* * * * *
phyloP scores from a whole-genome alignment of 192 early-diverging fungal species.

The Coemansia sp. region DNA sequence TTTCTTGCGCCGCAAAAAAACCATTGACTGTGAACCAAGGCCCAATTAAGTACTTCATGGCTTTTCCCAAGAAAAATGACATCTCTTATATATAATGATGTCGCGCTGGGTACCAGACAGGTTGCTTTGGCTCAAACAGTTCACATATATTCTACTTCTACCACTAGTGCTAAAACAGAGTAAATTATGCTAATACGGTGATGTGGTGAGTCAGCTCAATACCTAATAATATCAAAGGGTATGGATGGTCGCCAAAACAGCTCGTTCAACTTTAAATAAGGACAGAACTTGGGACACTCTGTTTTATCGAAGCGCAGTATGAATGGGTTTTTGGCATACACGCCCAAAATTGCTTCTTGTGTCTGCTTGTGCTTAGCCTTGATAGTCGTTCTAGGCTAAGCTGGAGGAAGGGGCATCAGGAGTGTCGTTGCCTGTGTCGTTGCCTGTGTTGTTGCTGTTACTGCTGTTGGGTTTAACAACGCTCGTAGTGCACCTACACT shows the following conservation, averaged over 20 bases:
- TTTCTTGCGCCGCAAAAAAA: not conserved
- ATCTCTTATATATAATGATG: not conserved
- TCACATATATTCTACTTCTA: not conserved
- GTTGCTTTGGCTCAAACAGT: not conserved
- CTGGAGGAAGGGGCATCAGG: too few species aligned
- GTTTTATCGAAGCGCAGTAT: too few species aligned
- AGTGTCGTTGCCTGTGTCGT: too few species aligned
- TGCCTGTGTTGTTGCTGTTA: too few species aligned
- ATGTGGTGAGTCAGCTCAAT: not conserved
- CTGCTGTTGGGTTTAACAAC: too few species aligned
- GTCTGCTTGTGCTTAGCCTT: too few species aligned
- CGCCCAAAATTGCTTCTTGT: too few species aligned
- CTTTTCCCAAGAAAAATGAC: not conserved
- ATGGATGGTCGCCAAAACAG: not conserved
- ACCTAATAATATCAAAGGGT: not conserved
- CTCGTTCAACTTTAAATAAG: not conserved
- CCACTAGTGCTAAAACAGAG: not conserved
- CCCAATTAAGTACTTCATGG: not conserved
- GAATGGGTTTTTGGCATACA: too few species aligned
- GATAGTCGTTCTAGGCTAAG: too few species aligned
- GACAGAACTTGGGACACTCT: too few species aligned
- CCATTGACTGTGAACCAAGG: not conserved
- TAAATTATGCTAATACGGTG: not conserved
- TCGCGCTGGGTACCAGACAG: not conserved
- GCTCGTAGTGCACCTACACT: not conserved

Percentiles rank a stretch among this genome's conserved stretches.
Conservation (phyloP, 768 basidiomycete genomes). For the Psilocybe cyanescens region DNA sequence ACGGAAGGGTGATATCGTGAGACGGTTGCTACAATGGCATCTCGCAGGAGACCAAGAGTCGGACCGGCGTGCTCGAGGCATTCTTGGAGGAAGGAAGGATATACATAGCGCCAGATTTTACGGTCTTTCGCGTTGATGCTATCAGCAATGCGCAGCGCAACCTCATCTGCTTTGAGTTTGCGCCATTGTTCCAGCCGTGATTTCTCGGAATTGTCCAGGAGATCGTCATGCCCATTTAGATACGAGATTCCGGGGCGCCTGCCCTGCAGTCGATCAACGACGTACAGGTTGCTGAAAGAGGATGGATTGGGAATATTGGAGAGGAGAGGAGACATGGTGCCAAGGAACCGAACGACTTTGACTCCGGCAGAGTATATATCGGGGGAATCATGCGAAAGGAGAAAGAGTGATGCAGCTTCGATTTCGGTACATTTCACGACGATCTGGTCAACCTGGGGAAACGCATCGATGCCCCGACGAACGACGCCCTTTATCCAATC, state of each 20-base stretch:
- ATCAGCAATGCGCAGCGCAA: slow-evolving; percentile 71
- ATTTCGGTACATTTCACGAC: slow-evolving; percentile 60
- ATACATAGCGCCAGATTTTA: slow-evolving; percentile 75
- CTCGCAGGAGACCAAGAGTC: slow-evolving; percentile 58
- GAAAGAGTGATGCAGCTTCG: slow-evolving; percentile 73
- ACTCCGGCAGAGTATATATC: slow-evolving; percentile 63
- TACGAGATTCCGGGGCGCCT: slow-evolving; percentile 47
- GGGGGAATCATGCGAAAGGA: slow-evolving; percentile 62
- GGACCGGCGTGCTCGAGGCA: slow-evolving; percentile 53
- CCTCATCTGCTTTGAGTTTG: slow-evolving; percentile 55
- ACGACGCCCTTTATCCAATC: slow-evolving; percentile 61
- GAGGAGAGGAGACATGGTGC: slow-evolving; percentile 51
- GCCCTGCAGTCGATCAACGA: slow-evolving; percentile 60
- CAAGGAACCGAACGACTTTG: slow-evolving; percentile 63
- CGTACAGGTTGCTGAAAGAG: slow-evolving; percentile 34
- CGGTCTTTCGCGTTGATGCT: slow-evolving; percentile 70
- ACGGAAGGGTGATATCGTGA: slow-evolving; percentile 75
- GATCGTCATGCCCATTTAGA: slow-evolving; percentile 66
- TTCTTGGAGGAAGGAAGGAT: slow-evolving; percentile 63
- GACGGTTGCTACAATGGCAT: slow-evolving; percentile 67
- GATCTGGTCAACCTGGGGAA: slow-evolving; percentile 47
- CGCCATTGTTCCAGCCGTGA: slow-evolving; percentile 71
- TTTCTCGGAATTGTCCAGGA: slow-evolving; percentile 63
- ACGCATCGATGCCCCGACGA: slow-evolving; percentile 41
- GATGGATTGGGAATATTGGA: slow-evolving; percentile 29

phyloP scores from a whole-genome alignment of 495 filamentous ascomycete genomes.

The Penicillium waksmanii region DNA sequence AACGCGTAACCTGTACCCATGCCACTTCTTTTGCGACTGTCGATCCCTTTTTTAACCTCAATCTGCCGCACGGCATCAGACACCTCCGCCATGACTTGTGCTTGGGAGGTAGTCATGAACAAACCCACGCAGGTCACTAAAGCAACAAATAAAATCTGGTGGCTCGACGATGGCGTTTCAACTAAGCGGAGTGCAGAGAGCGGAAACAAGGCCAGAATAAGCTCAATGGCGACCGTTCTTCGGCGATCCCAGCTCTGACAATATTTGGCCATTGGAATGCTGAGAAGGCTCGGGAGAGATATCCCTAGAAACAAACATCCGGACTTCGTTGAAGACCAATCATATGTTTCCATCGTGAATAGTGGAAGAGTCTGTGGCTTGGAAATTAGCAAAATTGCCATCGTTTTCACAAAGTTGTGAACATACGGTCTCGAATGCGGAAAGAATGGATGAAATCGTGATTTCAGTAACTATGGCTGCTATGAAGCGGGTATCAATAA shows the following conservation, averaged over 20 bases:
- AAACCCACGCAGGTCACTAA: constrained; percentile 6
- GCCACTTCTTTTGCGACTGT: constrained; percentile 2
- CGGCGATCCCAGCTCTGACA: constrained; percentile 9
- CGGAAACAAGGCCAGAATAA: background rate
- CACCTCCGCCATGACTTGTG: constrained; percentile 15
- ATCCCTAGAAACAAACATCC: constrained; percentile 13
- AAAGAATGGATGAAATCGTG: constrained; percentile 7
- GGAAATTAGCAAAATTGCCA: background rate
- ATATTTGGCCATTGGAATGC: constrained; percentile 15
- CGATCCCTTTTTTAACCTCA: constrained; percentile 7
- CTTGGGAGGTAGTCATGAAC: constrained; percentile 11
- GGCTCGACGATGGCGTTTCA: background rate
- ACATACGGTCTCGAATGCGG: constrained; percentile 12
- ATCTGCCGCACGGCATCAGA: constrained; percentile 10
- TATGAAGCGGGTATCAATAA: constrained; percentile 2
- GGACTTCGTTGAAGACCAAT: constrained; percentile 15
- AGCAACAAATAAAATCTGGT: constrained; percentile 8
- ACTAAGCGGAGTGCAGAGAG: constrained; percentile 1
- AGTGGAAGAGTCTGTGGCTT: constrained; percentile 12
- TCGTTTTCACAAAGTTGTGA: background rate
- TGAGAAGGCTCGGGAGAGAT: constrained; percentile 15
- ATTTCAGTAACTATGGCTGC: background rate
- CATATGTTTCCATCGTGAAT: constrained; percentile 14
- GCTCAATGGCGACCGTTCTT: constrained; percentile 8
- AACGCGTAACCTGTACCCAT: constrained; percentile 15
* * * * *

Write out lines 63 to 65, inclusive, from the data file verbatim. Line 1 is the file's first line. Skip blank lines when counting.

- AAAGAATGGATGAAATCGTG: constrained; percentile 7
- GGAAATTAGCAAAATTGCCA: background rate
- ATATTTGGCCATTGGAATGC: constrained; percentile 15